Do this in memory of me - Holy Thursday

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“Do this in memory of me”
Holy Thursday

We have gathered on a most sacred night. We recall the Last Supper that the Lord had with his disciples. We know that it is an event full of meaning and mystery. We know that it is marked with powerful significance.

The meal is a Paschal Meal, the most sacred of Jewish rituals. Jesus knows that it is the final time that he will be with his disciples prior to his death. He has so much more he wishes to say to them, but time is now short. It will be his actions, his deliberate actions, in the context of a set ritual that they all knew so well that would turn this meal into the event constantly recalled in human history from this time forth. What he said and did will become the most sacred of Christian rituals – it will become the Mass.

St Paul, in our second reading this evening, witnesses to what the first Christians were acutely conscious of: that on the night that the Lord was betrayed he took some bread, thanked God for it, broke it and said, “This is my body which is for you; do this as a memorial of me”. These words spoken by the Lord and recorded in the Gospels were words etched into the mind of the Church.

“Do this as a memorial of me”. And the Church has faithfully done this from its very inception until this day. It has been done at every Mass, at the millions of Masses celebrated since the Church began. We do what Jesus did at the Last Supper. We do this not just recalling his words and actions, but we do this with the consciousness that he wanted this action to be the means by which we remember him.

When Jesus asked us to do this in memory of him, he understood it to be in the Jewish notion of memory.

In the Old Testament, in the Book of Deuteronomy (7:18), the people are reminded:  "You shall remember what the Lord your God did ..." The people as asked to recall what God has done. We, the people of the New Testament, remember what God has done by looking at Jesus. We don’t just remember Jesus but we remember what he has done. And what he has done takes us to Calvary.

This remembrance is not the mere commemoration of a past that is no more, it is not merely the recollection of past events, but it is the proclamation of what God in and through Jesus. The Catholic Catechism says that “in the liturgical celebration of these events, they become in a certain way present and real" (CCC, n. 1363). What Jesus did – what he did on Calvary - is made effective now. It is made effective for us, now.

We are not simply remembering and repeating what Jesus did at the Last Supper but we are making them real and effective in our lives here and now. What he did at the Last Supper can only be understood in the light of Good Friday. Jesus said, “this is my blood poured out for you” – this was to happen the following day.

What God has done is recalled in the reading from the Book of Exodus which we listened to this evening. In the Old Testament, the "memorial" of what God had done for the Jewish people was the Passover feast:  every time the people of Israel celebrated the Passover, God effectively engaged them in the salvation He achieved for them. In the Passover ritual the people were invited to enter into the saving work of their exodus into freedom and to do so with grateful faith. We heard in the reading: "This day is to be a day of remembrance for you, and you must celebrate it as a feast in the Lord’s honour. For all generations you are to declare it a day of festival, for ever”.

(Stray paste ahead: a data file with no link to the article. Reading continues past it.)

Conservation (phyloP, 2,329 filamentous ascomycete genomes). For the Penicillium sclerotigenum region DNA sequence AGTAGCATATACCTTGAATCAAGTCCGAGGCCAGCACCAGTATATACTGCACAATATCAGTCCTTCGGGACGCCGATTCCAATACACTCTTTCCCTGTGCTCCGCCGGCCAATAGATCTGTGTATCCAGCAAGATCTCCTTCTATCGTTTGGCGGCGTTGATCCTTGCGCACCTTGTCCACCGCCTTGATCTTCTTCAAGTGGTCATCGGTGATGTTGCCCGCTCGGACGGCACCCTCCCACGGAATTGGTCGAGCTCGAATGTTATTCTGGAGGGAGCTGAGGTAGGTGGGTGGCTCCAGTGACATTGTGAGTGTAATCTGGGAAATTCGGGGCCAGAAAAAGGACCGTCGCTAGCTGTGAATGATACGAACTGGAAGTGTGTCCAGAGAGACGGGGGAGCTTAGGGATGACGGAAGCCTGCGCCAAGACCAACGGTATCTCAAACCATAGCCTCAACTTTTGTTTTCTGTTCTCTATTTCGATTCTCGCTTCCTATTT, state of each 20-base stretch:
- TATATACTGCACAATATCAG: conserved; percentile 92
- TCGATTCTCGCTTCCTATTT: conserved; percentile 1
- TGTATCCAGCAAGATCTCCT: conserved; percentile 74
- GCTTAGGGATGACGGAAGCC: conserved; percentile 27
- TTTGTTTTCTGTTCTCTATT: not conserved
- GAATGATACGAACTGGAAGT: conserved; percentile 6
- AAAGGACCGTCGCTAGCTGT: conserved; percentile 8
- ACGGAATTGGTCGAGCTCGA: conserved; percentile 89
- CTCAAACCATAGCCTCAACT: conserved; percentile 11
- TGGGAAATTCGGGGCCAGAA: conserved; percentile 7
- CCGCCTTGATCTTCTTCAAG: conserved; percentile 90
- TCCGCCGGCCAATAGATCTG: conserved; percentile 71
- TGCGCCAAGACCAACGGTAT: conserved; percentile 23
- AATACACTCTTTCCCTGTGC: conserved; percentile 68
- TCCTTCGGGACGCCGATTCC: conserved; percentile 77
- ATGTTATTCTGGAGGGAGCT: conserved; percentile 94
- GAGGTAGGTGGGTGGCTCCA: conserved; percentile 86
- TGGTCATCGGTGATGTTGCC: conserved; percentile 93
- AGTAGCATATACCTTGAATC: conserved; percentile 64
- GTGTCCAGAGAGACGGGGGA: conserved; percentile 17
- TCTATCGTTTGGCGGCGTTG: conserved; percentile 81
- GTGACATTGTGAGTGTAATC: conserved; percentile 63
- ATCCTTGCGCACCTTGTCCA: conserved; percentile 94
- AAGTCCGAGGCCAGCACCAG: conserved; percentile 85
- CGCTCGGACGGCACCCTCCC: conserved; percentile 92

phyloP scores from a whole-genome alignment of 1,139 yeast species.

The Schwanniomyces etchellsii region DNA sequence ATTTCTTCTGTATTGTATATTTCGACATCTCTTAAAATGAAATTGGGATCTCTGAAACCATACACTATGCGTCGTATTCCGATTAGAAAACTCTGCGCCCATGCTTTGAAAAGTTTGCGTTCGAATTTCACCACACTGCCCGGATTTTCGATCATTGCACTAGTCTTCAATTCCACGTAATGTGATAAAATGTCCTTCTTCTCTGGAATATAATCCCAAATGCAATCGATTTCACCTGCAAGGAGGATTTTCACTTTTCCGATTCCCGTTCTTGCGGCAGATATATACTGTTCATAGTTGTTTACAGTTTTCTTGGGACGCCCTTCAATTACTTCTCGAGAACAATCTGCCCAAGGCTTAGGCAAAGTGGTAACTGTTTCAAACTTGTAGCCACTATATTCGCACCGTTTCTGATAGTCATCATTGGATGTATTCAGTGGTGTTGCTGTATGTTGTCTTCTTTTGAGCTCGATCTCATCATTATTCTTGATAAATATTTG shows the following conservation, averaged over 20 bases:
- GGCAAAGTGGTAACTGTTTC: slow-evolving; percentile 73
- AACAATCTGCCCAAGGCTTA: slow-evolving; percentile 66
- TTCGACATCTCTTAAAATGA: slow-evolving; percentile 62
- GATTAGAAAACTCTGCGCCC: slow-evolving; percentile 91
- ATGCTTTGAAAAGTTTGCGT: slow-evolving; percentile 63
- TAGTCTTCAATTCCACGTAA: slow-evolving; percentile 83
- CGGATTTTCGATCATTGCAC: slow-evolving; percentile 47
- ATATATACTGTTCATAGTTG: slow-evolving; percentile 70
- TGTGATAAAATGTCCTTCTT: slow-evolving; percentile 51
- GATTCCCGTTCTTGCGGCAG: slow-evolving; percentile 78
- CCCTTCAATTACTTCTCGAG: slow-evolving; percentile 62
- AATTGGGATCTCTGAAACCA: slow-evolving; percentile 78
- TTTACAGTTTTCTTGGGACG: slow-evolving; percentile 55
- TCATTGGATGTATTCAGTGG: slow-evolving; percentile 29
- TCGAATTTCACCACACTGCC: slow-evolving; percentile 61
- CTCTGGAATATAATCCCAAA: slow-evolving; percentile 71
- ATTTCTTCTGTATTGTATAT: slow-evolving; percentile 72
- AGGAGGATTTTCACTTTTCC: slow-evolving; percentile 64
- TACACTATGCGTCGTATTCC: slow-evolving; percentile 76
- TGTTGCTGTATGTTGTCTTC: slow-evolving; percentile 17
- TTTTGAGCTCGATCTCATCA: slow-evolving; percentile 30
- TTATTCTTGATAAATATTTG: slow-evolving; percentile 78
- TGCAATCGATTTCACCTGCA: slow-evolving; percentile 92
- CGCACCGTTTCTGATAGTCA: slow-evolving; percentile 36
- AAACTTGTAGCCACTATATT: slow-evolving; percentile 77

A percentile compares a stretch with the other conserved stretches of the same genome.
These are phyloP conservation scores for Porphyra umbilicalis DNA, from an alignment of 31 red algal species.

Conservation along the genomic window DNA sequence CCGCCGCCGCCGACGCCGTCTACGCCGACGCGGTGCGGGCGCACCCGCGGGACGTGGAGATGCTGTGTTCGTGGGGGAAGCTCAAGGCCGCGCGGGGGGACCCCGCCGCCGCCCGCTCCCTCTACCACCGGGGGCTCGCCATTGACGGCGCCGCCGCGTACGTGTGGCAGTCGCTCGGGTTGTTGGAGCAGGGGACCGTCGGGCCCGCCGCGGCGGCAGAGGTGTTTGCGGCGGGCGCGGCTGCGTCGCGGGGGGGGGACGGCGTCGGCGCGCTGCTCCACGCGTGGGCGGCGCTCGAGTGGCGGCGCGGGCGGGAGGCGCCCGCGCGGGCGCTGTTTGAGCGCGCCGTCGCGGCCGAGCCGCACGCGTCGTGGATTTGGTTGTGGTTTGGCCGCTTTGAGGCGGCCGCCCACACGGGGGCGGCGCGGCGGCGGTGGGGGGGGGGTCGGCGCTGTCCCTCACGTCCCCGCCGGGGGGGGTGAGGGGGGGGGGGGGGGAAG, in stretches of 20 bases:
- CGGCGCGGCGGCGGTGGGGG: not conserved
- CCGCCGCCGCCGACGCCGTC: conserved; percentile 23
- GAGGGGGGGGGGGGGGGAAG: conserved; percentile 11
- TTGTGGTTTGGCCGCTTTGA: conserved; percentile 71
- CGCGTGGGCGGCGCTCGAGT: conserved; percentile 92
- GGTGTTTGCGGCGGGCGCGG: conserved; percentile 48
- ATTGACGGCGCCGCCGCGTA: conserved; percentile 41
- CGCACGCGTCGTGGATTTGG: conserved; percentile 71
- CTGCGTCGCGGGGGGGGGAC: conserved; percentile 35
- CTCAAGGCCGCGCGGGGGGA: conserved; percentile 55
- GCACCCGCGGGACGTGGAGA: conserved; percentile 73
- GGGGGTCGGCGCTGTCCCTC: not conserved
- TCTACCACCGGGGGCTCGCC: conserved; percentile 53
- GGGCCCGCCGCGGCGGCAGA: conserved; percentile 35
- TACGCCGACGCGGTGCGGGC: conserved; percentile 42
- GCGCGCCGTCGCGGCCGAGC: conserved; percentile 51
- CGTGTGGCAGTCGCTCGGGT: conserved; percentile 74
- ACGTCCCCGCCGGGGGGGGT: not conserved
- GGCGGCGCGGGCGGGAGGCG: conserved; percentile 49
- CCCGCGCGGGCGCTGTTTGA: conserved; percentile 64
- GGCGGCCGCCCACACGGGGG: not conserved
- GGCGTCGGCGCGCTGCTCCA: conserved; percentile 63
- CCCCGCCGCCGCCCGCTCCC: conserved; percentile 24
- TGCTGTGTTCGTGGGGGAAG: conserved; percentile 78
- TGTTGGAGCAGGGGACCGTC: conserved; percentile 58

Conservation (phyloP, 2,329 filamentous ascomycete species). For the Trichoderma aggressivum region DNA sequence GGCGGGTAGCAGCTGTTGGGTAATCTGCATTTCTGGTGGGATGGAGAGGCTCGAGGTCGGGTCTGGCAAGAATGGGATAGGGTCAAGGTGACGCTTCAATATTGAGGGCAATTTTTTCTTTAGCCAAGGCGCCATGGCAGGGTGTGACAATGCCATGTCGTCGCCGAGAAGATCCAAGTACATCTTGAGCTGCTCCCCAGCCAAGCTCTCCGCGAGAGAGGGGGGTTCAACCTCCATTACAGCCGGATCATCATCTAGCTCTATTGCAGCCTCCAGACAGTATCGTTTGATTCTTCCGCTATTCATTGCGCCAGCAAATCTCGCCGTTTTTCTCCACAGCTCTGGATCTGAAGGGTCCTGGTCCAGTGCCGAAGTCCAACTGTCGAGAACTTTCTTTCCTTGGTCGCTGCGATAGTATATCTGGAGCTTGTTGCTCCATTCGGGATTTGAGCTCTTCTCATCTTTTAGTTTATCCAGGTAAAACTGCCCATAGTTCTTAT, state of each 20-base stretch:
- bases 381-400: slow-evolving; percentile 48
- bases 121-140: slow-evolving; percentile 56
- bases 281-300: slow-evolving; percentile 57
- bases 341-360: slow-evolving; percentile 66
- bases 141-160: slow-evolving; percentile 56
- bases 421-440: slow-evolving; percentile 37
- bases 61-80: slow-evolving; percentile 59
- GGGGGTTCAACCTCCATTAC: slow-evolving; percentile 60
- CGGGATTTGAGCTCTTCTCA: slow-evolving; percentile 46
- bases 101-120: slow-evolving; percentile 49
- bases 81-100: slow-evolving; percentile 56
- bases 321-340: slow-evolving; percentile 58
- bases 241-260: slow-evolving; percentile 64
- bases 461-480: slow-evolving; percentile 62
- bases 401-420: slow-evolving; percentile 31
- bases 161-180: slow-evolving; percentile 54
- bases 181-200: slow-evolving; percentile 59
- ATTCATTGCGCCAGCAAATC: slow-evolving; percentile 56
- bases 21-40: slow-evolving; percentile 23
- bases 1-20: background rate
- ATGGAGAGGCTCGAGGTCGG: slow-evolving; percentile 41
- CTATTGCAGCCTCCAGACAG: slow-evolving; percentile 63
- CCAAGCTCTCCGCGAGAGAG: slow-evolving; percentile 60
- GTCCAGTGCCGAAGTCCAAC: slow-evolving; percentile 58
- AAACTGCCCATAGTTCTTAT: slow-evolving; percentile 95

Now we, as Christians, are invited to remember our Passover, which is the death and resurrection of Christ. This remembrance makes present what was accomplished; that we have been saved from the power of evil and the power of death. 

That is why after the consecration the Church calls on us to proclaim our faith and we declare in the second of the acclamations: “When we eat this Bread and drink this cup we proclaim your death O Lord until you come again”. The Church will never cease to proclaim the death of the Lord, until he returns in glory. Every Mass we proclaim what is central to our Christian faith: Christ died for us and rose again for our sake. We will never tire of saying this because this our faith. We declare with grateful hearts that Christ has saved us by his death on the cross. 

The Eucharist is essentially the memorial of Christ's death, making his sacrifice present and effective for us. This is why the Church has traditionally spoken of the Sacrifice of the Mass. This is the way in which Christians will remember Christ above all else.

Tonight, on this sacred night, when we recall the Last Supper and its profound significance, we can embrace its meaning for us. We can realise afresh what happens at every Mass. We remember the Lord – not just the man Jesus of Nazareth, but the Son of God who went to Calvary for us. We declare that his death freed us from death. We declare that his resurrection was our path to eternal life.

We remember Jesus, but we remember him as the Crucified Christ. We say that we want the power of his saving act dying on the cross to be made real and effective in our lives. We ask with humble gratitude that we will become sharers in the salvation he won for us.

When we approach the altar this evening to receive the Body and Blood of the Lord we can have a simple prayer in our hearts: “Jesus, let your saving power flood my being. Heal me and set me free. Save me and raise me up to glory. Amen”.

Archbishop Julian Porteous
Thursday, 2 April 2015